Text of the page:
ABUJA (Reuters) - Nigerian President Goodluck Jonathan on Wednesday sacked four cabinet members including aviation minister Stella Oduah, a close ally, in the latest of a wave of government changes ahead of elections next year.
Jonathan also dismissed minister of police affairs Caleb Olubolade, minister of the Niger Delta Godsday Orubebe and deputy finance minister Yerima Ngama, Information Minister Labaran Maku said, hinting that some of them may have been removed because they want to seek other political posts.
"He (Jonathan) said the ministers have been asked by him to step out to further their own interests in their own political or private purposes," Maku told reporters.
Existing ministers will take on their portfolios.
Africa's second largest economy and biggest oil producer is advancing as an investment destination but political instability is a concern for investors, especially as wasteful government spending tends to spike ahead of elections.
Jonathan is trying to temper a bitter divide within his ruling People's Democratic Party (PDP) over his assumed intention to run for another term in the 2015 election. He has yet to say whether he will.
Jonathan dismissed his chief of staff on Monday, after overhauling his military high command last month as it struggled to cope with bloody Islamist militant insurgency in the country's remote northeast.
He has been defending his record on corruption this week after a series of graft allegations in recent months.
Oduah stirred public outcry last year after her ministry spent $1.4 million on two bullet-proof limousines, far more than their market value. Opponents have been calling on Jonathan to remove her.
The aviation ministry is one of the most senior cabinet posts and manages large amounts of government revenue.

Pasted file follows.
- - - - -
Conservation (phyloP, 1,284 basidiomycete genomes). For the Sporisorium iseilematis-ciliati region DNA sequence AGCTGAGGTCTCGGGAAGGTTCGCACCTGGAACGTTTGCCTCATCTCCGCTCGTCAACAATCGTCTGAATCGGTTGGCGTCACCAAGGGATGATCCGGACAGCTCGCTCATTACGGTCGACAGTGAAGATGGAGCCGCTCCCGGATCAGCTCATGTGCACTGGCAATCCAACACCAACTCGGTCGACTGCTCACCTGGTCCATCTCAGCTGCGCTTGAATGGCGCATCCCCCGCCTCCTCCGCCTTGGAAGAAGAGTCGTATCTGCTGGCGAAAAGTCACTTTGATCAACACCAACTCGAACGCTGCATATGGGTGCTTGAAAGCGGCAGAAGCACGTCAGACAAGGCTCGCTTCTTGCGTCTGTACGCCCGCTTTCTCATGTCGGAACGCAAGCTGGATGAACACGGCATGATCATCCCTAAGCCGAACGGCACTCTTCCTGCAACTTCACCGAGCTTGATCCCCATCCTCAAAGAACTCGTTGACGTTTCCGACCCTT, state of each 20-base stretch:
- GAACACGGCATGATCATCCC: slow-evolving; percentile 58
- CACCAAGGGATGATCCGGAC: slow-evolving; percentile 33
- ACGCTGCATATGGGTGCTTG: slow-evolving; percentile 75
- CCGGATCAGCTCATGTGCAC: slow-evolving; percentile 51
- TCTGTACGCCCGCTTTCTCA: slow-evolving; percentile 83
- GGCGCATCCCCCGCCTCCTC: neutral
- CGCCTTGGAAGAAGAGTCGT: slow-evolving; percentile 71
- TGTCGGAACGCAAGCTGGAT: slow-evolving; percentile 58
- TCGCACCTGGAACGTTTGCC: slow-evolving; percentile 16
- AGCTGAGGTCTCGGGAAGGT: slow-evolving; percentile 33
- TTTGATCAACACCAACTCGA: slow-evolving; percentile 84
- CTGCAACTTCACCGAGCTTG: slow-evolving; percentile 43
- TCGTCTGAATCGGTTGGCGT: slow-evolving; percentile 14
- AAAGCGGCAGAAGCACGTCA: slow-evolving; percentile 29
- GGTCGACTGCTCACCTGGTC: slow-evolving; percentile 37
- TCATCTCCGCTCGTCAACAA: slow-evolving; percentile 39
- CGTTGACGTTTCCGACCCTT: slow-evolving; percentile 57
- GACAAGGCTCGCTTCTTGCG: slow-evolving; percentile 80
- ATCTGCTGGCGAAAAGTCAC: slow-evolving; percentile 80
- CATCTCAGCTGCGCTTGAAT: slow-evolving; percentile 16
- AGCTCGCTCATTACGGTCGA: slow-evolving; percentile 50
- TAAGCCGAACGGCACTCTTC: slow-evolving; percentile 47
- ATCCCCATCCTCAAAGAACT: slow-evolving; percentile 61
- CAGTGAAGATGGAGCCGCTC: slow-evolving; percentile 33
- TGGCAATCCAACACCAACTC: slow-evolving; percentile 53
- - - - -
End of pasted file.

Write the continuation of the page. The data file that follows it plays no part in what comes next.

"I think many changes recently show Jonathan is repositioning government to make himself saleable for elections," said Clement Nwankwo, a political analyst at the Abuja-based Policy and Legal Advocacy Centre.
"Some of these changes could reflect positively on the perception that he is willing to bring about change."
Five powerful state governors and dozens of lawmakers have defected to the recently formed coalition All Progressives Congress in the last year. Last month Bamanga Tukur, a Jonathan ally, resigned as chairman of the PDP under a wave of pressure from party members.
Political wrangling is eroding the will needed to push through a number of much-needed reforms, including to Africa's biggest energy industry, analysts say.
The presidential, parliamentary and governorship votes next year are expected to be the most closely fought since the PDP swept to power at the end of military rule in 1998. Analysts say Jonathan is still favorite to win a second term, if he runs, in a country where incumbents rarely lose.
Jonathan in January nominating 12 ministerial appointees to be screened by the national assembly, some of whom are expected to fill vacant positions left by nine cabinet members who were dismissed in September last year.
He has launched an "Industrial Revolution Plan" which would enable the manufacturing sector to grow to 10 percent of GDP over the next five years, from four percent currently, the trade an investment ministry said on Wednesday. It gave few details about how his ambitious goals would be met.
Writing by Joe Brock; Editing by John Stonestreet and Andrew Roche